Create a blank MIDI clip that’s 1 bar in length, and create notes on MIDI note C3 on beats 1, 1.1.2, 1.1.3, and 1.1.4.
Add the Solid EQ and cut low frequencies (LF) at 155 Hz by -3.7 dB. Add Replika and select the 1/8 delay, with the mix knob set to 11% wet.
Once you have the EQ in place, add the Solid EQ and cut low frequencies (LF) at 155 Hz by -3.7 dB as well as Replika and select the 1/8 delay, with the mix knob set to 11% wet.
2. Add a chord progression
Melodic techno features cinematic chord progressions, most often the chords are created by layers of sound.
Start out by creating a chord progression in the key of your track. Choose a key to work in, if you haven’t chosen one already. If you’re new to creating chord progressions, try using Playbox or Captain Chords Epic.
Create a MIDI track and a blank eight bar MIDI clip. Start by creating pads and add FM8. In the FM8 browser search menu, choose the Warmer preset. Compose a chord progression for your track, or copy the one below. The chord changes will need to take place every two bars.
Create a fuller sound for the chords by layering the same chord progression with other Kontakt instruments. To do this, in the title bar for the FM8 MIDI track, press command-C (on a Mac) to copy the track, and command-D to duplicate it.
On the new MIDI track, delete FM8 and replace it with Kontakt and load the Vintage Organs instrument. In the House and Disco preset section, select the Mousse preset, or another preset that appeals to your ears.
If you have more time, continue to duplicate the original MIDI track with FM8 and replace it with different Kontakt instruments. For the chord layers, try these Kontakt instruments:
- Kontakt Factory Library/Orchestral/VSL Brass, Brass Ensemble
- Kontakt Factory Library/Orchestral/VSL Strings, String Ensemble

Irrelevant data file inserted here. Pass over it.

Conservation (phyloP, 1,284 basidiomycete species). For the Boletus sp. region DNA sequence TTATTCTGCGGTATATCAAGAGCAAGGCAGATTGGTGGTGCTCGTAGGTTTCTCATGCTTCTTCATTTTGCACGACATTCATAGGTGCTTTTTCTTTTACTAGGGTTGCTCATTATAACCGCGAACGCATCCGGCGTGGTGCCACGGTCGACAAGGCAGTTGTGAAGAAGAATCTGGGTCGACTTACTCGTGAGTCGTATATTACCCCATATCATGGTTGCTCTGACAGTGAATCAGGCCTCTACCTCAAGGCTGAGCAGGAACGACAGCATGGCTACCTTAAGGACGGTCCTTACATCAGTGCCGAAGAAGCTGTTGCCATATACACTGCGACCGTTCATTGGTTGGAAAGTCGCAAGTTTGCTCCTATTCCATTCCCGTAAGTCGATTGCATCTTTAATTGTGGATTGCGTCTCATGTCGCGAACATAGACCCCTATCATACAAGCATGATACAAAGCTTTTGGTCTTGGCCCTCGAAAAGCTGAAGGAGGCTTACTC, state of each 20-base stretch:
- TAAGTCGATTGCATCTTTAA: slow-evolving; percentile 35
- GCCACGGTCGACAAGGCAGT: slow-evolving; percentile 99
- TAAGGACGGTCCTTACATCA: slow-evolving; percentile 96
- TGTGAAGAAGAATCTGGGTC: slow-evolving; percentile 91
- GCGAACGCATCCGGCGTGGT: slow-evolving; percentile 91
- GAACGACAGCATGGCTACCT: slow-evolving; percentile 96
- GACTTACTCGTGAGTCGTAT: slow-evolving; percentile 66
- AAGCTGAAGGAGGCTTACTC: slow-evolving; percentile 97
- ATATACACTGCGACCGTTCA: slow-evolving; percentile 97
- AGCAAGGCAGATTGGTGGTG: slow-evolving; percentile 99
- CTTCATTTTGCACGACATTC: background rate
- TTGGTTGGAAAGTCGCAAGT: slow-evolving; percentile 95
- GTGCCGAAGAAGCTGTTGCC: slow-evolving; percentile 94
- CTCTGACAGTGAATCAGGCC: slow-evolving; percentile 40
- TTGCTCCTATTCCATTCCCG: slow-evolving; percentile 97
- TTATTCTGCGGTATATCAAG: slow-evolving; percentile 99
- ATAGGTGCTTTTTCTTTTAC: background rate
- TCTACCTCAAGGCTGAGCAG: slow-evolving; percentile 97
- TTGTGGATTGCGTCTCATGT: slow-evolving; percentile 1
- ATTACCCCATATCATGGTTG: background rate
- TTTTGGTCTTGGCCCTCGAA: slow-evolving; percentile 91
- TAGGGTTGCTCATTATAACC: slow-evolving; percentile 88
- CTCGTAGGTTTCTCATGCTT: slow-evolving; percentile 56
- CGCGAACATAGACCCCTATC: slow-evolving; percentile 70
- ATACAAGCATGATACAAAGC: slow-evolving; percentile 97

- Kontakt Factory Library/Orchestral/VSL Strings, Cello Ensemble
3. Write a bass line
The next piece we’re going to add to our melodic techno track is the bass line. Start by creating a blank MIDI track, and load Reaktor onto it. Load Monark into Reaktor by selecting Player, clicking on Monark, then double click on Monark.ens. Load the Lunar Echoes Expansion pack in Monark. If you need help, refer to this guide for detailed instructions on how to load an Expansion Pack in Monark.
Select the Electrotechnika preset. Create a blank MIDI clip four bars in length, and compose a rolling bass line by using the root note of the key you’re in. The example track is in Ab minor, and the bass line is programmed on Ab1. (G#1) Program in bass notes on 1, 1.1.2, 1.1.3, and 1.1.4.
Copy the first four notes, and duplicate them for the remainder of the bars.
To add variation to the bass line, in the first two bars program the bass MIDI notes on G#1. In bars three and four, move the notes to B1. In bars six and seven, program the notes on C#2 and return to G#1 in the seventh and eighth bars.
4. Add a bass accent
Create an accent for the bass note by creating a new MIDI track and loading Massive on it. Use the Lunar Echoes Expansion, and load up Memory Dump 3.
Learn how to load an Expansion Pack into Massive here.